Health officials are asking people to take precautions over reports that “crypto,” a fecal parasite that may be transmitted through swimming pools, is on the rise.
The parasite’s full name is cryptosporidium. It causes cryptosporidiosis, which might leave healthy adults affected by “profuse, watery diarrhea” for so long as three weeks. The results may be worse for kids, pregnant women, and people with compromised immune systems.
“The number of treated recreational water-associated outbreaks brought on by cryptosporidium drives the summer seasonal peak in each waterborne cryptosporidiosis outbreaks and cryptosporidiosis outbreaks general,” in response to an announcement from the US Centers for Disease Control and Prevention.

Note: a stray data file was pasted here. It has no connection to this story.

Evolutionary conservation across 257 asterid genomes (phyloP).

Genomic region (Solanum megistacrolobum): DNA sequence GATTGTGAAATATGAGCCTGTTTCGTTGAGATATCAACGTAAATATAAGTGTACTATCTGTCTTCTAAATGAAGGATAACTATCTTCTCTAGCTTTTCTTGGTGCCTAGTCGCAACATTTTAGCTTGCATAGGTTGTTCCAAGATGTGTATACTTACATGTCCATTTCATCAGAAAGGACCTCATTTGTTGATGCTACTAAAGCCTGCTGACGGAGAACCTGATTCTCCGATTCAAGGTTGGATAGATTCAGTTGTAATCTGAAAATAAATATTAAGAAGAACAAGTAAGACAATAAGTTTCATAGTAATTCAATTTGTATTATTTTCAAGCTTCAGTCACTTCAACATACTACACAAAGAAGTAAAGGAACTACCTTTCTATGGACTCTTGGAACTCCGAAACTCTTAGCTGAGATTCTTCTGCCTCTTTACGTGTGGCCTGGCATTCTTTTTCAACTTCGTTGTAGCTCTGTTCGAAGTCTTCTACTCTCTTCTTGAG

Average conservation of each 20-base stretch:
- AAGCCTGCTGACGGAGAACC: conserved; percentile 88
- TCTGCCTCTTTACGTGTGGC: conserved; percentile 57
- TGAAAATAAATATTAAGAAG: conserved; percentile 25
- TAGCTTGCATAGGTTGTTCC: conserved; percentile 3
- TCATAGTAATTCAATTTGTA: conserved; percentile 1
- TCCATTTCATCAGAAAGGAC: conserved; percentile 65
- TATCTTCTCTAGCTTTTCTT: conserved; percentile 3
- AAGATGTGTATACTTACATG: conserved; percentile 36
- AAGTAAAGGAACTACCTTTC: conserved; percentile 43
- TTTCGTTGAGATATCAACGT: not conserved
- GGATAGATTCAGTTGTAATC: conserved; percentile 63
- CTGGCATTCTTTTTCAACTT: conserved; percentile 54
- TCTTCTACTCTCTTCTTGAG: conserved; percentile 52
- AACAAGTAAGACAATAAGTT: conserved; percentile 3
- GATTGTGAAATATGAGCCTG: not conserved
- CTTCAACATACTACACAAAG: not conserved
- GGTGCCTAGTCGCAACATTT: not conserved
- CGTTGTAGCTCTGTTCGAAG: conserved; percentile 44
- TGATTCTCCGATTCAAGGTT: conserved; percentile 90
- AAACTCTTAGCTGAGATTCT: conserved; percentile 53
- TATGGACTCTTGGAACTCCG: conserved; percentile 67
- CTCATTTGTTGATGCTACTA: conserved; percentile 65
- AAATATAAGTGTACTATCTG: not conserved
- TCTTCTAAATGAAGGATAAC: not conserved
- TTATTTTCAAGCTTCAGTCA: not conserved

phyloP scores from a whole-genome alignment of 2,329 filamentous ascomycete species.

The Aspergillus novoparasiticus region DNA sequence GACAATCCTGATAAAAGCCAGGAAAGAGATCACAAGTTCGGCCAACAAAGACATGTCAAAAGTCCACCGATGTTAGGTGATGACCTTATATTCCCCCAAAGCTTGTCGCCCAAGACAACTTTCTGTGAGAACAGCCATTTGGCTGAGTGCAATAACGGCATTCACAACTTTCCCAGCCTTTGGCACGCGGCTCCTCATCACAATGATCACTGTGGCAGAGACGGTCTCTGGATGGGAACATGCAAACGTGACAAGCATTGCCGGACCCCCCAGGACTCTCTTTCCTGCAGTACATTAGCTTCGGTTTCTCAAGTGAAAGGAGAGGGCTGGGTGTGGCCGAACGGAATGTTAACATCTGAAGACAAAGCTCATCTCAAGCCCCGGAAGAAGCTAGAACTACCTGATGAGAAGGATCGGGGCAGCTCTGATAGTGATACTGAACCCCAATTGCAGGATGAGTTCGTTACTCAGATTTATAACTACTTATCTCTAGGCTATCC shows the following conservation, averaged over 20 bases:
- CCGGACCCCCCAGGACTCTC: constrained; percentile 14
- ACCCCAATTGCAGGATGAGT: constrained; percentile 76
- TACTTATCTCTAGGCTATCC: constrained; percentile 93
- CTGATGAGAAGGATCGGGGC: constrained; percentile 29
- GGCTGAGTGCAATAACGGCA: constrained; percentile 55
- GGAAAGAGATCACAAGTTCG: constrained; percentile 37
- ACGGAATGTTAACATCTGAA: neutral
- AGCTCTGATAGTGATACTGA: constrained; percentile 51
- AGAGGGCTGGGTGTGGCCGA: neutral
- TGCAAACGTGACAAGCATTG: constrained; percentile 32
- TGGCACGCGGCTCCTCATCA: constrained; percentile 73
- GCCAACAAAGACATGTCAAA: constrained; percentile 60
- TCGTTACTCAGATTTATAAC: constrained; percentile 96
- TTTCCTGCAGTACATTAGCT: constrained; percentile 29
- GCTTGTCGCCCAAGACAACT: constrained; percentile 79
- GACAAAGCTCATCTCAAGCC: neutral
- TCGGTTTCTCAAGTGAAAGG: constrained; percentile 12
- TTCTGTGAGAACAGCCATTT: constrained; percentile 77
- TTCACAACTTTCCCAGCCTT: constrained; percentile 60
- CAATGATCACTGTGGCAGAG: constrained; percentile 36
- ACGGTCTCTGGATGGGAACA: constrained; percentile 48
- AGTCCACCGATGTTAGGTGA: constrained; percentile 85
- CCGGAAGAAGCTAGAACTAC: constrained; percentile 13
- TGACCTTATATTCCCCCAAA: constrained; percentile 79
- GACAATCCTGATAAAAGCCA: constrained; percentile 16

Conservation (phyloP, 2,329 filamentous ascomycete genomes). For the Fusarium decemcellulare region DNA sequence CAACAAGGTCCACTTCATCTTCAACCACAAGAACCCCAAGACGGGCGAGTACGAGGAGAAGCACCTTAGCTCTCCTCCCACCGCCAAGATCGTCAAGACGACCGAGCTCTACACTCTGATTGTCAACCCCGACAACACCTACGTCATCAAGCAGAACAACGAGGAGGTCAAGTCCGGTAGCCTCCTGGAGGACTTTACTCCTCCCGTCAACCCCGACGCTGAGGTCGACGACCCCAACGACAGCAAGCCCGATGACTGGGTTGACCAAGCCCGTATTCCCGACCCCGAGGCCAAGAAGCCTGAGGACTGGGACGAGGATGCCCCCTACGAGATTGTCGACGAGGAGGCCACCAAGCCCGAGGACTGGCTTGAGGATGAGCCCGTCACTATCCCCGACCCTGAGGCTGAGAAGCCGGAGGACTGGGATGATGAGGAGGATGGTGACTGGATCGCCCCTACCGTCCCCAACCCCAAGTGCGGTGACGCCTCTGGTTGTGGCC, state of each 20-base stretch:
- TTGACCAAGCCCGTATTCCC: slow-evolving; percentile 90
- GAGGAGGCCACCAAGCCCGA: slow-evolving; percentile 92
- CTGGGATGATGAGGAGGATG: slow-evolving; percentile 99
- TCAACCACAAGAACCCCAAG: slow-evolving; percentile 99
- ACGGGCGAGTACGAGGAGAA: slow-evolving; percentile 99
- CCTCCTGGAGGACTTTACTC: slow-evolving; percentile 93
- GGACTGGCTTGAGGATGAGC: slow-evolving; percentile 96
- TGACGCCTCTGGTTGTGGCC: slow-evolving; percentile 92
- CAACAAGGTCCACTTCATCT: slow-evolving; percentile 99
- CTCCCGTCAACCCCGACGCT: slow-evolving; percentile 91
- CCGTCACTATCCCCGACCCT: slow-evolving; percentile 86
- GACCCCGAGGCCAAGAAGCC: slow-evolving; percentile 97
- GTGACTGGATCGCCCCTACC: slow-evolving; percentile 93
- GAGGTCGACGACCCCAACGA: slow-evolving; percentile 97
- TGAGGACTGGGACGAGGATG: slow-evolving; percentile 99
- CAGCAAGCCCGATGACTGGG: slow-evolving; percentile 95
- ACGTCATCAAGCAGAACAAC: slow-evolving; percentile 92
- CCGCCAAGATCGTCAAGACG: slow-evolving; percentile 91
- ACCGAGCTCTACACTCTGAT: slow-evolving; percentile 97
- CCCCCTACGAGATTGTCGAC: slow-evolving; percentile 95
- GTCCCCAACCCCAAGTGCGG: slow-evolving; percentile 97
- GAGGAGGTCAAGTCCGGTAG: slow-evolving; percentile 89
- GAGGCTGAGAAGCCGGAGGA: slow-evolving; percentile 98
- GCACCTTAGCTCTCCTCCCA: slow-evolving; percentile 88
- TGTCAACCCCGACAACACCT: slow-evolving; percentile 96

Although it is virtually never fatal, one death has been reported since 2009, based on the CDC. Another 287 individuals had been hospitalized between 2009 and 2017, the CDC says.
The CDC provides two caveats to the figures, which it suspects underestimate the variety of precise circumstances and outbreaks: The spike in incidents could also be the results of new testing technology, and the necessities and skill to detect, investigate and report conditions differ throughout jurisdictions.
It is also price noting the one death from cryptosporidiosis got here within the sole instance through which the parasite was transmitted in a hospital setting.
In swimming pools, cryptosporidium can enter the body when a swimmer swallows contaminated water.
The parasite is an issue in swimming pools as a result of a contaminated swimmer can excrete the parasite at several orders of degree higher than the quantity essential to cause an infection.
Cryptosporidium has a high tolerance towards chlorine and might survive in a correctly chlorinated pool for as much as seven days, the CDC says.
There are preventative measures that may assist stem the variety of outbreaks, and the CDC is working to educate the public on them.